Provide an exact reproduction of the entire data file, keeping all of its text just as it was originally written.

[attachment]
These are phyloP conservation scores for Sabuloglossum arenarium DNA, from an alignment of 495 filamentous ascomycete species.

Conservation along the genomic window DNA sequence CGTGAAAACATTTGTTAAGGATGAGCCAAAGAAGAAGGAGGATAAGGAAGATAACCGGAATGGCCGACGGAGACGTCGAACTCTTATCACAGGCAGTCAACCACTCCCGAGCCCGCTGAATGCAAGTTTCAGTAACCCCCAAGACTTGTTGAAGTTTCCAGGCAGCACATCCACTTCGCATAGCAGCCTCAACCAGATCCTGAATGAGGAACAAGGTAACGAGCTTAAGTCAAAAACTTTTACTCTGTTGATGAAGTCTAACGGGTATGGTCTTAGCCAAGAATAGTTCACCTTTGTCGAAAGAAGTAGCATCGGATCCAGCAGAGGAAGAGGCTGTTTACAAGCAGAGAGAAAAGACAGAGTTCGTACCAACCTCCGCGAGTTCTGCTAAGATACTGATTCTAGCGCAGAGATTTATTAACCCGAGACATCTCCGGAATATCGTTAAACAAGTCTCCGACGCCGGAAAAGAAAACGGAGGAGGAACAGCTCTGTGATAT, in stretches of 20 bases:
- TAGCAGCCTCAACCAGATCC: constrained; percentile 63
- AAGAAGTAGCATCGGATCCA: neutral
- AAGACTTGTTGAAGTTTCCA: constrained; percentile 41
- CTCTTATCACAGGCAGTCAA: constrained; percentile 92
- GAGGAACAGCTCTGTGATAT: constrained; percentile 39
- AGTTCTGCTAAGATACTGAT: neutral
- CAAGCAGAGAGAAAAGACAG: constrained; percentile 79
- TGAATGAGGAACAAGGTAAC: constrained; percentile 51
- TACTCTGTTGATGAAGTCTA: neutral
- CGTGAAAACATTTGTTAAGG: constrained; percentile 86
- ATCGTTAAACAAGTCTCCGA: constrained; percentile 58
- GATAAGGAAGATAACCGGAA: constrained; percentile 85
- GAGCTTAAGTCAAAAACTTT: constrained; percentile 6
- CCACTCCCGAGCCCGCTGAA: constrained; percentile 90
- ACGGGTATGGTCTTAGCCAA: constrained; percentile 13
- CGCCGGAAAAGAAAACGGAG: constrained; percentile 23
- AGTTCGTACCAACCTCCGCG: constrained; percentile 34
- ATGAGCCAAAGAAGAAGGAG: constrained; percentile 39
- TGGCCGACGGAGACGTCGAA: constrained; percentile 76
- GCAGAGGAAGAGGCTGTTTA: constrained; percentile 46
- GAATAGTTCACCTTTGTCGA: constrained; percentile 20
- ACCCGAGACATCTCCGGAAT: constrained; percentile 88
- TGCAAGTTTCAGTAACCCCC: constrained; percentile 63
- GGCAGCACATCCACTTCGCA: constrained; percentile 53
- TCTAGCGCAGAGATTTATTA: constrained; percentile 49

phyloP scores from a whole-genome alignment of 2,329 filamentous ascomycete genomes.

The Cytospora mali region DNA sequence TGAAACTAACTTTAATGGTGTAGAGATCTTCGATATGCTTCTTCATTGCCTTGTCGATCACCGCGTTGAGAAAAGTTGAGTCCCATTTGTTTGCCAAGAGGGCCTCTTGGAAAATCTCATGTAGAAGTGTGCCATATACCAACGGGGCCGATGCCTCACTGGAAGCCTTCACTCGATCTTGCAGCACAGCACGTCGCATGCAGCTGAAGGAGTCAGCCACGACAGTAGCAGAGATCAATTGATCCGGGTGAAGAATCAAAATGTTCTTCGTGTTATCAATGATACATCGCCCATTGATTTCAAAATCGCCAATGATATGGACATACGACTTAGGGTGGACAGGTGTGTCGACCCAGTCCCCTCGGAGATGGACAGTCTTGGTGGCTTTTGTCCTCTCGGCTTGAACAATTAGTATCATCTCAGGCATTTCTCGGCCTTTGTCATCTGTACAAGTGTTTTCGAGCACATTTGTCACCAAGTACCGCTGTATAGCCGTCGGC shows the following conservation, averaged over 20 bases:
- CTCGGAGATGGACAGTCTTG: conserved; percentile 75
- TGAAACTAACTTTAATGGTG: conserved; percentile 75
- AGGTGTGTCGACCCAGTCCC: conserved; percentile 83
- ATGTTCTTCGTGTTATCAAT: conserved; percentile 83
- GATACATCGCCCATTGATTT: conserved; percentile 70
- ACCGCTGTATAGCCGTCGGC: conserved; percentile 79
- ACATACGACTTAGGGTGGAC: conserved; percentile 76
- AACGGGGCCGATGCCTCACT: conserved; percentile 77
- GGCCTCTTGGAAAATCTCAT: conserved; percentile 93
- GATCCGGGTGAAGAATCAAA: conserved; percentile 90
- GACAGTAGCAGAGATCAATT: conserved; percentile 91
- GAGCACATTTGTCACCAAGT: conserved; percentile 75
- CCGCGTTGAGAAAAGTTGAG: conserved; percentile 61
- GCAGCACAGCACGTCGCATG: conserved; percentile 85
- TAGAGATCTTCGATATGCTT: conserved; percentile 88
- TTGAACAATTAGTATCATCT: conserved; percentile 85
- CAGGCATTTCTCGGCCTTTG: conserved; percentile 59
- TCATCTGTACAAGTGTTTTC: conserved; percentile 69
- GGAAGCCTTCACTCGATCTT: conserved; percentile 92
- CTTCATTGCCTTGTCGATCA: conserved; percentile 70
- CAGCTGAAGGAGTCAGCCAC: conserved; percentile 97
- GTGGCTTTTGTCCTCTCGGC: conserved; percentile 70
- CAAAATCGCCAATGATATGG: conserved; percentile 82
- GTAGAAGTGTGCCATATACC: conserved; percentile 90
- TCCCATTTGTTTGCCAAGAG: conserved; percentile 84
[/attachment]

These are phyloP conservation scores for Sabuloglossum arenarium DNA, from an alignment of 495 filamentous ascomycete species.

Conservation along the genomic window DNA sequence CGTGAAAACATTTGTTAAGGATGAGCCAAAGAAGAAGGAGGATAAGGAAGATAACCGGAATGGCCGACGGAGACGTCGAACTCTTATCACAGGCAGTCAACCACTCCCGAGCCCGCTGAATGCAAGTTTCAGTAACCCCCAAGACTTGTTGAAGTTTCCAGGCAGCACATCCACTTCGCATAGCAGCCTCAACCAGATCCTGAATGAGGAACAAGGTAACGAGCTTAAGTCAAAAACTTTTACTCTGTTGATGAAGTCTAACGGGTATGGTCTTAGCCAAGAATAGTTCACCTTTGTCGAAAGAAGTAGCATCGGATCCAGCAGAGGAAGAGGCTGTTTACAAGCAGAGAGAAAAGACAGAGTTCGTACCAACCTCCGCGAGTTCTGCTAAGATACTGATTCTAGCGCAGAGATTTATTAACCCGAGACATCTCCGGAATATCGTTAAACAAGTCTCCGACGCCGGAAAAGAAAACGGAGGAGGAACAGCTCTGTGATAT, in stretches of 20 bases:
- TAGCAGCCTCAACCAGATCC: constrained; percentile 63
- AAGAAGTAGCATCGGATCCA: neutral
- AAGACTTGTTGAAGTTTCCA: constrained; percentile 41
- CTCTTATCACAGGCAGTCAA: constrained; percentile 92
- GAGGAACAGCTCTGTGATAT: constrained; percentile 39
- AGTTCTGCTAAGATACTGAT: neutral
- CAAGCAGAGAGAAAAGACAG: constrained; percentile 79
- TGAATGAGGAACAAGGTAAC: constrained; percentile 51
- TACTCTGTTGATGAAGTCTA: neutral
- CGTGAAAACATTTGTTAAGG: constrained; percentile 86
- ATCGTTAAACAAGTCTCCGA: constrained; percentile 58
- GATAAGGAAGATAACCGGAA: constrained; percentile 85
- GAGCTTAAGTCAAAAACTTT: constrained; percentile 6
- CCACTCCCGAGCCCGCTGAA: constrained; percentile 90
- ACGGGTATGGTCTTAGCCAA: constrained; percentile 13
- CGCCGGAAAAGAAAACGGAG: constrained; percentile 23
- AGTTCGTACCAACCTCCGCG: constrained; percentile 34
- ATGAGCCAAAGAAGAAGGAG: constrained; percentile 39
- TGGCCGACGGAGACGTCGAA: constrained; percentile 76
- GCAGAGGAAGAGGCTGTTTA: constrained; percentile 46
- GAATAGTTCACCTTTGTCGA: constrained; percentile 20
- ACCCGAGACATCTCCGGAAT: constrained; percentile 88
- TGCAAGTTTCAGTAACCCCC: constrained; percentile 63
- GGCAGCACATCCACTTCGCA: constrained; percentile 53
- TCTAGCGCAGAGATTTATTA: constrained; percentile 49

phyloP scores from a whole-genome alignment of 2,329 filamentous ascomycete genomes.

The Cytospora mali region DNA sequence TGAAACTAACTTTAATGGTGTAGAGATCTTCGATATGCTTCTTCATTGCCTTGTCGATCACCGCGTTGAGAAAAGTTGAGTCCCATTTGTTTGCCAAGAGGGCCTCTTGGAAAATCTCATGTAGAAGTGTGCCATATACCAACGGGGCCGATGCCTCACTGGAAGCCTTCACTCGATCTTGCAGCACAGCACGTCGCATGCAGCTGAAGGAGTCAGCCACGACAGTAGCAGAGATCAATTGATCCGGGTGAAGAATCAAAATGTTCTTCGTGTTATCAATGATACATCGCCCATTGATTTCAAAATCGCCAATGATATGGACATACGACTTAGGGTGGACAGGTGTGTCGACCCAGTCCCCTCGGAGATGGACAGTCTTGGTGGCTTTTGTCCTCTCGGCTTGAACAATTAGTATCATCTCAGGCATTTCTCGGCCTTTGTCATCTGTACAAGTGTTTTCGAGCACATTTGTCACCAAGTACCGCTGTATAGCCGTCGGC shows the following conservation, averaged over 20 bases:
- CTCGGAGATGGACAGTCTTG: conserved; percentile 75
- TGAAACTAACTTTAATGGTG: conserved; percentile 75
- AGGTGTGTCGACCCAGTCCC: conserved; percentile 83
- ATGTTCTTCGTGTTATCAAT: conserved; percentile 83
- GATACATCGCCCATTGATTT: conserved; percentile 70
- ACCGCTGTATAGCCGTCGGC: conserved; percentile 79
- ACATACGACTTAGGGTGGAC: conserved; percentile 76
- AACGGGGCCGATGCCTCACT: conserved; percentile 77
- GGCCTCTTGGAAAATCTCAT: conserved; percentile 93
- GATCCGGGTGAAGAATCAAA: conserved; percentile 90
- GACAGTAGCAGAGATCAATT: conserved; percentile 91
- GAGCACATTTGTCACCAAGT: conserved; percentile 75
- CCGCGTTGAGAAAAGTTGAG: conserved; percentile 61
- GCAGCACAGCACGTCGCATG: conserved; percentile 85
- TAGAGATCTTCGATATGCTT: conserved; percentile 88
- TTGAACAATTAGTATCATCT: conserved; percentile 85
- CAGGCATTTCTCGGCCTTTG: conserved; percentile 59
- TCATCTGTACAAGTGTTTTC: conserved; percentile 69
- GGAAGCCTTCACTCGATCTT: conserved; percentile 92
- CTTCATTGCCTTGTCGATCA: conserved; percentile 70
- CAGCTGAAGGAGTCAGCCAC: conserved; percentile 97
- GTGGCTTTTGTCCTCTCGGC: conserved; percentile 70
- CAAAATCGCCAATGATATGG: conserved; percentile 82
- GTAGAAGTGTGCCATATACC: conserved; percentile 90
- TCCCATTTGTTTGCCAAGAG: conserved; percentile 84